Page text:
Additionally, our citizens, including children, students, teachers and artists give of their talent and their love of this Festival to produce the ‘Greatest Show on the Earth’ in all its aspects. Why then should they be made to feel guilty for this? Are they not the ones in the pan yards, the mas camps and the Calypso tents night after night, yet still show up for school and work the following day? Why should this work not be acknowledged with even one day of rest? Trinidad and Tobago has the dubious distinction of being one of the countries in the world with the most public holidays. Surely, one of these days could be substituted to accommodate our national festival?

Further, it is time to conceptualise our Carnival not as two days, but as a week-long opportunity to incorporate Carnival as an educational tool in our schools and institutions of learning, provide earning opportunities for ordinary people and rejuvenate our city centres. Why is there not a curriculum module for instance where we can explore our history through the Calypso? Our Carnival needs to be part of our social history, part of claiming ourselves and rejecting of a Eurocentric perspective of who we are. Why is investment into the Pan Yards and Gayelles left to the uncertainty of private sector contributions? We need to use these spaces as centres for the nurturing of a sense of manhood, nationhood and pride in all of the music and art that we create every year.

We need to teach about the icons who have been at the forefront of establishing our Carnival globally such as Claudia Jones of Belmont, and devise a way to replicate the success of Aaron Duncan across our primary school system teaching the use of language, self-confidence and other life skills through the Calypso. Our schools and monuments must bear the names of the carriers of our culture. And the conversation needs to impact positively on the young people from the so-called ‘hotspots’, from whose belly the Carnival came.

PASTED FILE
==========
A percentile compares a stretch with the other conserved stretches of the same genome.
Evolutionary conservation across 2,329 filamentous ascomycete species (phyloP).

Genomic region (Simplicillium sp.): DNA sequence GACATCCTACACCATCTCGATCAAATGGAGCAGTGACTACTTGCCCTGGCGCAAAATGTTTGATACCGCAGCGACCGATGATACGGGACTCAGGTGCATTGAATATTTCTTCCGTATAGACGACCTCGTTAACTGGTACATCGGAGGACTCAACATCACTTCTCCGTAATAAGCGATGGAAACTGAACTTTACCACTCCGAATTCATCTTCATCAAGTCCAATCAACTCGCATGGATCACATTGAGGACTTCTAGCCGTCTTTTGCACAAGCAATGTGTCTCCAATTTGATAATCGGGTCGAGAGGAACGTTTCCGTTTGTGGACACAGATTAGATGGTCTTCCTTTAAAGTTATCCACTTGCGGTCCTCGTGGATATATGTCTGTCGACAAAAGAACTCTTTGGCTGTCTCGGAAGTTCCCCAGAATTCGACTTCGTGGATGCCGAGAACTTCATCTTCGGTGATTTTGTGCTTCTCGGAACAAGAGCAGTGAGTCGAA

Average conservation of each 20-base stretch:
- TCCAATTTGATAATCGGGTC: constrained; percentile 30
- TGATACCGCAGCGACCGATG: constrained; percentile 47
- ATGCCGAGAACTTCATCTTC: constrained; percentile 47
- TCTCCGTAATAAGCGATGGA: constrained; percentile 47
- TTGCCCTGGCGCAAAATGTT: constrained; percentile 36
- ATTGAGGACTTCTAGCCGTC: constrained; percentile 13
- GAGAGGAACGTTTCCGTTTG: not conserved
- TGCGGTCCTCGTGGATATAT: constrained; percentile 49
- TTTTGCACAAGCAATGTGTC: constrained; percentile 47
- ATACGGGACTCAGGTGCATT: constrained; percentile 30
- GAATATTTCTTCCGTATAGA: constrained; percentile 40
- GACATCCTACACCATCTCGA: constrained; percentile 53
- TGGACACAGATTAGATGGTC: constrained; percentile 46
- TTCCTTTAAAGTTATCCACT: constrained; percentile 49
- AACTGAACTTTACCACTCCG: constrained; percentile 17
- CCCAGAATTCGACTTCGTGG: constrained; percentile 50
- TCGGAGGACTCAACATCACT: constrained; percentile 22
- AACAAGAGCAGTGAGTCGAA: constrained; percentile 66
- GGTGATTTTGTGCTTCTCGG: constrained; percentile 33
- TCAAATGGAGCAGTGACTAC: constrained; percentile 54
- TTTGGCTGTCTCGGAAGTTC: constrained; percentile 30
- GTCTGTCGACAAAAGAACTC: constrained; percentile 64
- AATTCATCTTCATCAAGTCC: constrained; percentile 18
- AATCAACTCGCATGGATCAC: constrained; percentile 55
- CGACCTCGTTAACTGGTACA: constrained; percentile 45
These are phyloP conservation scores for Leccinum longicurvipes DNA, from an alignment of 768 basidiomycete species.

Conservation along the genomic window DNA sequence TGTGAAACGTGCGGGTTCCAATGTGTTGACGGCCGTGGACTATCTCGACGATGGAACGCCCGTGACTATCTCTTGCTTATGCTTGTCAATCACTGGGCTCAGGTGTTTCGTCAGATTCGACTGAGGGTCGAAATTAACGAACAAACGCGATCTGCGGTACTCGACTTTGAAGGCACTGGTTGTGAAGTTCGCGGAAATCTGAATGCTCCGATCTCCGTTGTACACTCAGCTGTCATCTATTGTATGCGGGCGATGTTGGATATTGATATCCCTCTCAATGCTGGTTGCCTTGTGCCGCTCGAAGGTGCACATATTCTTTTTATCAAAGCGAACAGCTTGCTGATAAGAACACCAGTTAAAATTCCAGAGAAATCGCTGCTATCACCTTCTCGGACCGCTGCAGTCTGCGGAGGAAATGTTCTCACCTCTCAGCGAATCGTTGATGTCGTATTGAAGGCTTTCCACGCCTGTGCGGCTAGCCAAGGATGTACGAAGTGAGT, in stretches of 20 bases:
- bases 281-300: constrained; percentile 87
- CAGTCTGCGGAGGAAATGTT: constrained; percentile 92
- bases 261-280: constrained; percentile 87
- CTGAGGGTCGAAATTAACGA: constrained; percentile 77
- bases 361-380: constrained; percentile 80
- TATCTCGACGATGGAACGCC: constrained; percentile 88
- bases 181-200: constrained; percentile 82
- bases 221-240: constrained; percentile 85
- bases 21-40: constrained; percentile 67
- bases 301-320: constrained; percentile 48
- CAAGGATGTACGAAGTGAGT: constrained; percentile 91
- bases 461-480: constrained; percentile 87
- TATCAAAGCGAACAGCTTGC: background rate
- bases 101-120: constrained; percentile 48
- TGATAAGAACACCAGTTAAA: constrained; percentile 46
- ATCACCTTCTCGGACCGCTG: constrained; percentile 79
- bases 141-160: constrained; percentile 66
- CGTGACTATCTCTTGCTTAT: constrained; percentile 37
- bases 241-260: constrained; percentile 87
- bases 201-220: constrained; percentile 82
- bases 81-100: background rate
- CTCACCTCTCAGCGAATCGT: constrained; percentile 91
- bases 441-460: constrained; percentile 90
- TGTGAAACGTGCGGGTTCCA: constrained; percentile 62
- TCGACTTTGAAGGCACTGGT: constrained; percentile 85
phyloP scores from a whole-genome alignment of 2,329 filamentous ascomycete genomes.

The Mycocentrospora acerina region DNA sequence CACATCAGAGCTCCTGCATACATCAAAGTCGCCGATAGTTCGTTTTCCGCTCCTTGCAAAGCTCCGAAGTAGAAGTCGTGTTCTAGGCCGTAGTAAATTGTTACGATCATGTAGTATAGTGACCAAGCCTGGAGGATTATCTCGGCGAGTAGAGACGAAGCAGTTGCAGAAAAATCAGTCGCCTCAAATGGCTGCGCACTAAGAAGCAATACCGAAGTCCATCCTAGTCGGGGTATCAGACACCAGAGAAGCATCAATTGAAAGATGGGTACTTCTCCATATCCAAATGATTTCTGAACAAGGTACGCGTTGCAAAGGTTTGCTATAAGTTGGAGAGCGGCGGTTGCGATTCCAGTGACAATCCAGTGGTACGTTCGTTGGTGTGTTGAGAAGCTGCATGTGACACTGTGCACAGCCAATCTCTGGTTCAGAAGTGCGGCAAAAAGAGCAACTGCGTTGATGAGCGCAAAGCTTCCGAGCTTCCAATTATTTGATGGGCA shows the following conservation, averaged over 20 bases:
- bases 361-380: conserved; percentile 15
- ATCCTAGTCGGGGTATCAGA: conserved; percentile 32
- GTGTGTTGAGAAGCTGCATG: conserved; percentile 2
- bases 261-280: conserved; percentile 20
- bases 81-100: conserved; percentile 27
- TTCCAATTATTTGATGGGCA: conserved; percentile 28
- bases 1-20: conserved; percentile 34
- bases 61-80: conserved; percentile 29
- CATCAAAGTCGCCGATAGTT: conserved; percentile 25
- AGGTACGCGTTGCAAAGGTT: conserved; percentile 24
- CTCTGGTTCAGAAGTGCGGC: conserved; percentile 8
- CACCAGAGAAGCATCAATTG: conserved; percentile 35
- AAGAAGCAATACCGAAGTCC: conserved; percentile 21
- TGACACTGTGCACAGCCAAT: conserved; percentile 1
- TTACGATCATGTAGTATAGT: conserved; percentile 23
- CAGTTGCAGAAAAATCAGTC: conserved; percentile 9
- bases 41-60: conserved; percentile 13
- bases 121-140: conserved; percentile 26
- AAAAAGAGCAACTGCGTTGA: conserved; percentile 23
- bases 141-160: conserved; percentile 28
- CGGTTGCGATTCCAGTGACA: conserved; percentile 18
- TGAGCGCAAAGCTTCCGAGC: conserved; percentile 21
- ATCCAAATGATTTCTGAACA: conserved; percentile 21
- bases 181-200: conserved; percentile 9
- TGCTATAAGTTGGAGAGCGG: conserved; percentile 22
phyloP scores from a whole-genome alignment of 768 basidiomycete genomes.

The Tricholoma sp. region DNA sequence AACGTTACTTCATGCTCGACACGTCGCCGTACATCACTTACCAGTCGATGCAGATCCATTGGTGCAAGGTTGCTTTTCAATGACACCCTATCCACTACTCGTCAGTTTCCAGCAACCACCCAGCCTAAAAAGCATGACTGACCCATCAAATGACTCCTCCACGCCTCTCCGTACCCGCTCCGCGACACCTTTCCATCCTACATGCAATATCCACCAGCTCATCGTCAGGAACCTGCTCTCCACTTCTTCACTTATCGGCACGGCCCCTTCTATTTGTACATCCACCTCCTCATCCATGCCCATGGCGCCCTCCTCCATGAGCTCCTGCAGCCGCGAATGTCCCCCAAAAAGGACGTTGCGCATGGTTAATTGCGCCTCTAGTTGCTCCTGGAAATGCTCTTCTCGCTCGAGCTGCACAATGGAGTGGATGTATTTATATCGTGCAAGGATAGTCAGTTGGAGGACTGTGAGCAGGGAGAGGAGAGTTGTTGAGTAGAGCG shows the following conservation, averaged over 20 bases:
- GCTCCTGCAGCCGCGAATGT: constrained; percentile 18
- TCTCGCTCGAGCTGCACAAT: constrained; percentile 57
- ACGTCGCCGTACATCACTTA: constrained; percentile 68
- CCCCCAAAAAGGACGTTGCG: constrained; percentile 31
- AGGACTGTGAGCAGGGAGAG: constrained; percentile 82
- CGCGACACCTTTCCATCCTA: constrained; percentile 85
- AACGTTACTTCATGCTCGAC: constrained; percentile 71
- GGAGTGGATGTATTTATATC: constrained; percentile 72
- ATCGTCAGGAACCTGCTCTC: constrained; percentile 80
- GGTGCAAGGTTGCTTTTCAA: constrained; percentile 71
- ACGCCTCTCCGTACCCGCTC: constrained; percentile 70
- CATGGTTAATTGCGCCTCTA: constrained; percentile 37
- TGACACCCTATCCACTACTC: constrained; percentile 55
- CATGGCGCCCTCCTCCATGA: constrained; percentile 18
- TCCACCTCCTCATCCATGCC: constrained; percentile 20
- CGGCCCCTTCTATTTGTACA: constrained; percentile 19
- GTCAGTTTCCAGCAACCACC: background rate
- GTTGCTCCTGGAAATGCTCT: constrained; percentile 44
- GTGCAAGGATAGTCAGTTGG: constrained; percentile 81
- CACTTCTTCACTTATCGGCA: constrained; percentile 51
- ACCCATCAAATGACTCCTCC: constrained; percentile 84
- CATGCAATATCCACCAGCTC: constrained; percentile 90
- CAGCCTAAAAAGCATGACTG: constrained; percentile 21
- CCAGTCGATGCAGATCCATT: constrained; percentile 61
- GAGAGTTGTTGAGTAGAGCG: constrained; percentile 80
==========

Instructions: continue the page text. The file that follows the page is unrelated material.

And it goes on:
This must be the vision!

People of Trinidad and Tobago, do not allow yourselves to be bullied into believing that your effort is only about a disposable two-day fete, a distraction or a bacchanal. Take the time to understand Carnival beyond the superficial and take back the conversation. Carnival is not just a party. It is an integral expression of freedom and resistance, and holds immense potential to impact us positively as a nation.

Carnival is ours. Let us know it, defend it and claim it!

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Our NGO – The Indigenous Creative Arts Network or ICAN – was recently established and our workshops begin after Carnival. Contact us to book training sessions and cultural programmes for your organisation, school or community. Support our work by purchasing our educational audio-visual materials, books and cultural products. Like our Facebook page, follow us on Twitter and enjoy our videos on You Tube: Idakeda Group Online.